A homeless man in Florida became an Internet sensation after a
The financial support will go towards helping Gould get back on his feet after being homeless for six years. His phenomenal musical talent already worked some of its magic by reconnecting him with his long lost son on Thursday. Gould has revealed that he is entering a rehab program, stepping forward to battle his years of substance abuse that started with the death of his wife 17 years ago.
On Thursday, Gould was also offered a full-ride scholarship to Michigan’s Spring Arbor University, where he previously attended to pursue a degree in music. Though he had completed nearly all the requirements for the degree, he fell a few credits short due to his inability to afford the high cost of tuition.
Gould and a few of his close friends gathered in Sarasota earlier this week during a small watch party for Gould’s nationwide debut in a featured story for the TV show “Inside Edition.” Commenting on his transformation, a clean-shaven Gould said:
“The best part of the story was getting out there and playing again. After that makeover and people were looking at me and every time I got done playing they would clap.”
“I’m living the dream right now it looks like.”
As he prepared to enter rehab with his friend and fellow homeless musician Paul Leonardo, Gould reflected on the heartwarming support from the community:
“We’ve got everyone behind us now, all of a sudden, and apparently we’ve made an impact on all the homeless people out there.”
Gould said he hopes to serve as an example and inspiration for homeless people who believe in second chances to turn their lives around. He added that he didn’t expect his music playing to lead to such a turnaround:
“When sit out on the street with a box in front of us, we never asked or begged for money, we just sit out there and played and it just jumped into this.”
After he completes the rehab program, Gould will be able to purchase a car and find a home thanks to the GoFundMe money. Jacqueline Bevan, the woman credited with creating Gould’s crowdfunding page, stated:
“My husband and I are friends with Donald and he is aware of this specific account. All funds will be deposited directly to an account set up for him by a lawyer. We will not be personally accessing these funds.”
Gould was playing one of several pianos placed along the streets of downtown Sarasota as part of an art installation for the city when he caught the attention of one of many passersby. Aurore Henry was so blown away by Gould’s musical talent that she recorded a video of him. The video hit over 2 million views in just two days after she posted it on her Youtube channel on June 30. Henry told ABC News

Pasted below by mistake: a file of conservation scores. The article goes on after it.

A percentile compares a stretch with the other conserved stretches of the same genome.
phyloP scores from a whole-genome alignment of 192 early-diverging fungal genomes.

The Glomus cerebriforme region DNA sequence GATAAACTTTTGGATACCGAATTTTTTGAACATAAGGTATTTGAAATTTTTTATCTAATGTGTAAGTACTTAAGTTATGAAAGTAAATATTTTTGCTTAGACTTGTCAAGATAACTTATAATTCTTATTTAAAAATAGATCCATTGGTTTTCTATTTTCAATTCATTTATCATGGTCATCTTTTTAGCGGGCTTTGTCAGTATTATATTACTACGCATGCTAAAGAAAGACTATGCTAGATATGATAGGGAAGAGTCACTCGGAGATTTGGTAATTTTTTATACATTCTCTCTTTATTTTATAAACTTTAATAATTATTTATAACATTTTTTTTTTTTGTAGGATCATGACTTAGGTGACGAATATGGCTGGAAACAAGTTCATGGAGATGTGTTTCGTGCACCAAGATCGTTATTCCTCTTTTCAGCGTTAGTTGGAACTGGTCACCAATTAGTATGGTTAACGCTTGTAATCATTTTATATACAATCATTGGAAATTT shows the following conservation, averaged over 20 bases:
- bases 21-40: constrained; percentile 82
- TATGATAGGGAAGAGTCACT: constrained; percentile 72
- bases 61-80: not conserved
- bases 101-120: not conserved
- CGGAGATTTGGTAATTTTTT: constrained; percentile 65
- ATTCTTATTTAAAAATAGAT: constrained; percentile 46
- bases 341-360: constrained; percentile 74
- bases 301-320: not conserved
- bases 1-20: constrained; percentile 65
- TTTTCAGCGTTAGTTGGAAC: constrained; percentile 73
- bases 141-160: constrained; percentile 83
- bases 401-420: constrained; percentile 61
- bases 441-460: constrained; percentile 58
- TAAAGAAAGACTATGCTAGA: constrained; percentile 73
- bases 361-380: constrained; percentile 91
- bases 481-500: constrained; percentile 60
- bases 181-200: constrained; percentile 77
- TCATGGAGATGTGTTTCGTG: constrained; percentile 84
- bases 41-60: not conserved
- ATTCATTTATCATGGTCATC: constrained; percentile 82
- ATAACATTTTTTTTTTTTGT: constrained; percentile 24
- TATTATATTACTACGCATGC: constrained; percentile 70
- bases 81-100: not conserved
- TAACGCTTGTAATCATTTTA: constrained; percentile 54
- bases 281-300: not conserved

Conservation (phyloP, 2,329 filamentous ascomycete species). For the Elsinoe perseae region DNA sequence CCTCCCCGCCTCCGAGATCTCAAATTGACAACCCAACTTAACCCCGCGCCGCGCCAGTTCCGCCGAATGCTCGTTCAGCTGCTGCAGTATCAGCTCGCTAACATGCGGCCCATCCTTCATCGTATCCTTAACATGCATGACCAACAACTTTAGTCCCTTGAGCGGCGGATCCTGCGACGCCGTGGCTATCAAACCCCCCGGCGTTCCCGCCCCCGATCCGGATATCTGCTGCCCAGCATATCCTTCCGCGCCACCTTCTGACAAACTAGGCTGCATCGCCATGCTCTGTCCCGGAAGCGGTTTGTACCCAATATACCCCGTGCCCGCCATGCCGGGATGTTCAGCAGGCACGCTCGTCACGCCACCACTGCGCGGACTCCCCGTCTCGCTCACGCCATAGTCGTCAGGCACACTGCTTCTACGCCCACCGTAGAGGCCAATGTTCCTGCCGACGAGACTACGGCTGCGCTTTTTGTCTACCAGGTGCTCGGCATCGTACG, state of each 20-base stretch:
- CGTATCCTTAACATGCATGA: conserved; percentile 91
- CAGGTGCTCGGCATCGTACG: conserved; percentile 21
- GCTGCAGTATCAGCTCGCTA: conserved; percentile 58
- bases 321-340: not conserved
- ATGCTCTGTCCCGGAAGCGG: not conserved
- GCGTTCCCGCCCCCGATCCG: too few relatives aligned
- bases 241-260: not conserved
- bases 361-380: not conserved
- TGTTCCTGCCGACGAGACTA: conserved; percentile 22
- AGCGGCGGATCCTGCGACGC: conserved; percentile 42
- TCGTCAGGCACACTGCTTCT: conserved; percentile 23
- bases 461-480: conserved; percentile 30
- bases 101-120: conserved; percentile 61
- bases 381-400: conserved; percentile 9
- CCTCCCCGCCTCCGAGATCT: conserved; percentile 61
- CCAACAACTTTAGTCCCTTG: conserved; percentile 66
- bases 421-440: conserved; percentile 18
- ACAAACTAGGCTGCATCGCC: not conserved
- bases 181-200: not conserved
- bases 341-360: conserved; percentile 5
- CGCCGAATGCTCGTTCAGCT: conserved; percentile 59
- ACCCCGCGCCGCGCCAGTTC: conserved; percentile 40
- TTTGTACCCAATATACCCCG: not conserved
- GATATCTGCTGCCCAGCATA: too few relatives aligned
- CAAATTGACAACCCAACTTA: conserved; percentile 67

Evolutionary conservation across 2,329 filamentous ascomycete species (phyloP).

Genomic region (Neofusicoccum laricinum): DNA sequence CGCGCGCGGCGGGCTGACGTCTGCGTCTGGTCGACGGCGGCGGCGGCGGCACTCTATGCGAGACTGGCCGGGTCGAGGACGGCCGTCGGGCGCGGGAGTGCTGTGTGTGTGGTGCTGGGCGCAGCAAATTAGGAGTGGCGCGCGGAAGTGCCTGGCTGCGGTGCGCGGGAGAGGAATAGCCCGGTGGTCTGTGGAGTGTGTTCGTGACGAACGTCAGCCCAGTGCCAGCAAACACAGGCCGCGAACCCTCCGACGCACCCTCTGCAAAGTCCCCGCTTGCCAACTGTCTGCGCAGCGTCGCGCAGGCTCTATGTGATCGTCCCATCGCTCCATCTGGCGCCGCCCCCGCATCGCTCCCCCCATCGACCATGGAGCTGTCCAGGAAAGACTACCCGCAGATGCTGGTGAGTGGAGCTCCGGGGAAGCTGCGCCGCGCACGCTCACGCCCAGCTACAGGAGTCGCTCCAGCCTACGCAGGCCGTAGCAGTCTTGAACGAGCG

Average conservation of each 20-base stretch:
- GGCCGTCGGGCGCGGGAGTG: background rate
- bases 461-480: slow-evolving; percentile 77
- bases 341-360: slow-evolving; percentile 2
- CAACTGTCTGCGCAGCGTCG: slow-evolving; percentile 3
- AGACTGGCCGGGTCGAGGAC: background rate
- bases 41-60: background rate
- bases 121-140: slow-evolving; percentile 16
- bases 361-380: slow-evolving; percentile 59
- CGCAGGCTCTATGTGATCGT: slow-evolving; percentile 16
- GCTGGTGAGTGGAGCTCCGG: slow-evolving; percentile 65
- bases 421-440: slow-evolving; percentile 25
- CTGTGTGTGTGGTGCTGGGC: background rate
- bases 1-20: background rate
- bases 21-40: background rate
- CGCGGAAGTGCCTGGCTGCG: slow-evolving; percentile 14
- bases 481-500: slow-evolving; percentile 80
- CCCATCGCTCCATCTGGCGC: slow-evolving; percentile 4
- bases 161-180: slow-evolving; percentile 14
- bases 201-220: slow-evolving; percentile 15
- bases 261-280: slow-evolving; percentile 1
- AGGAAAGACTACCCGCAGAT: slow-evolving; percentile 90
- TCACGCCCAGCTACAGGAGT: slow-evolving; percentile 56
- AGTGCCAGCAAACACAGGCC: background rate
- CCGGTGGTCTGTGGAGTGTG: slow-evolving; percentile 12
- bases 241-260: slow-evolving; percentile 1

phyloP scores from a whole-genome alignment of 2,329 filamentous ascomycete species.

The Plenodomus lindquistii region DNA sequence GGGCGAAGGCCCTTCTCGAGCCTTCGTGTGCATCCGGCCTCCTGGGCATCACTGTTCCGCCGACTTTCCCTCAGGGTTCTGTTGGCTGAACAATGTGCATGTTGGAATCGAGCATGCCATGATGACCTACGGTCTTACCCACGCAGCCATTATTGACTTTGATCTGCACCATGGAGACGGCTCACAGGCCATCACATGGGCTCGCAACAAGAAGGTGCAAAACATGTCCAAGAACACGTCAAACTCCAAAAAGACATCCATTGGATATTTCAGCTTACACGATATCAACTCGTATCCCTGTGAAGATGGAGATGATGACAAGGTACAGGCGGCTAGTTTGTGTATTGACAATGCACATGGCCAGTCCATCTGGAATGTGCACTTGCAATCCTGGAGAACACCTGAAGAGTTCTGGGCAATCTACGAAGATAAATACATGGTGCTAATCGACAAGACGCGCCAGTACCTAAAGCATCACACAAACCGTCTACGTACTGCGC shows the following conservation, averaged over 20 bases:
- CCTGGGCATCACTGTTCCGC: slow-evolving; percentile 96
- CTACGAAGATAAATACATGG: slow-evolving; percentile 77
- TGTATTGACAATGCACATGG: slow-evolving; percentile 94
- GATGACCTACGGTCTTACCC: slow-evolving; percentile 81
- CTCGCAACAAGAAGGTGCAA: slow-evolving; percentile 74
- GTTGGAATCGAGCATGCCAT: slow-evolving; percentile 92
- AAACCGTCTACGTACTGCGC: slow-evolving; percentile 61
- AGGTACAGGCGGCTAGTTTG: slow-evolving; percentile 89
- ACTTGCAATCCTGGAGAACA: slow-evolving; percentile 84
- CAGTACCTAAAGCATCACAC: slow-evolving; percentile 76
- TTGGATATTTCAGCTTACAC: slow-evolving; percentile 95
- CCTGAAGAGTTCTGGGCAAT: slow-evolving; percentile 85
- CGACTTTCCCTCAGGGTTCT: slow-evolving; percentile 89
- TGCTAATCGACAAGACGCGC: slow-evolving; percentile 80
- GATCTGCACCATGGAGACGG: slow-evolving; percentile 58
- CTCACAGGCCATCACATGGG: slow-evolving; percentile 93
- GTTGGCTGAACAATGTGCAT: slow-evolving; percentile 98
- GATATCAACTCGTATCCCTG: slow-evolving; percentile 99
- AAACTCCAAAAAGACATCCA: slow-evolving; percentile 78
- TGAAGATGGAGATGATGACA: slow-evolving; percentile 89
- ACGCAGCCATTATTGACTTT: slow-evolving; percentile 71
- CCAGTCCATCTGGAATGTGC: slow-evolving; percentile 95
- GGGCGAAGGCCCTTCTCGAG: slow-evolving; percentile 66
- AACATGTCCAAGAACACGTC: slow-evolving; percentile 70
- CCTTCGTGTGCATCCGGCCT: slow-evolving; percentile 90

“We went outside to chat and we saw him playing and it was so phenomenal that I got my phone out to start recording it.”
Gould explained that his musical career began at a young age when he began playing the clarinet as a child and then went on to play in the U.S. Marine Corps. After he left the Marines, Gould enrolled at Spring Arbor University in Michigan to pursue a career as a music teacher.
“I took music theory and ear training, and I had to learn how to play every instrument from the piccolo down to the tuba.”
After dropping out of college, Gould married, had a child, and took on other jobs to support his family. When his wife passed in 1998, Gould was stricken by grief and depression and turned to drug addiction. He lost custody of his 3-year-old son, who he still thinks about everyday:
“Oh it hurts, there’s not a day that has gone by since they took him from me that I haven’t thought about him every single day.”
With a spotlight on him and an opportunity to turn things around, Gould is thankful for his good fortune:
“My music took me around the world before I was 21-years-old…. and now it looks like my music might reunite me with my son. So thank goodness for the music.”
Gould is looking at a potential job opportunity playing at a piano bar called the Surf Shack. He told WWSB
that though he never received a degree as a music teacher, he teaches kids every time they sit down at the piano:
“I play the ‘Heart and Soul’ bass, I say ‘just hit the white keys, you can’t screw up’… It doesn’t matter how they play, if they play crappy or good, I always clap for them.’”
“I’m a nurturer, I’m a teacher.”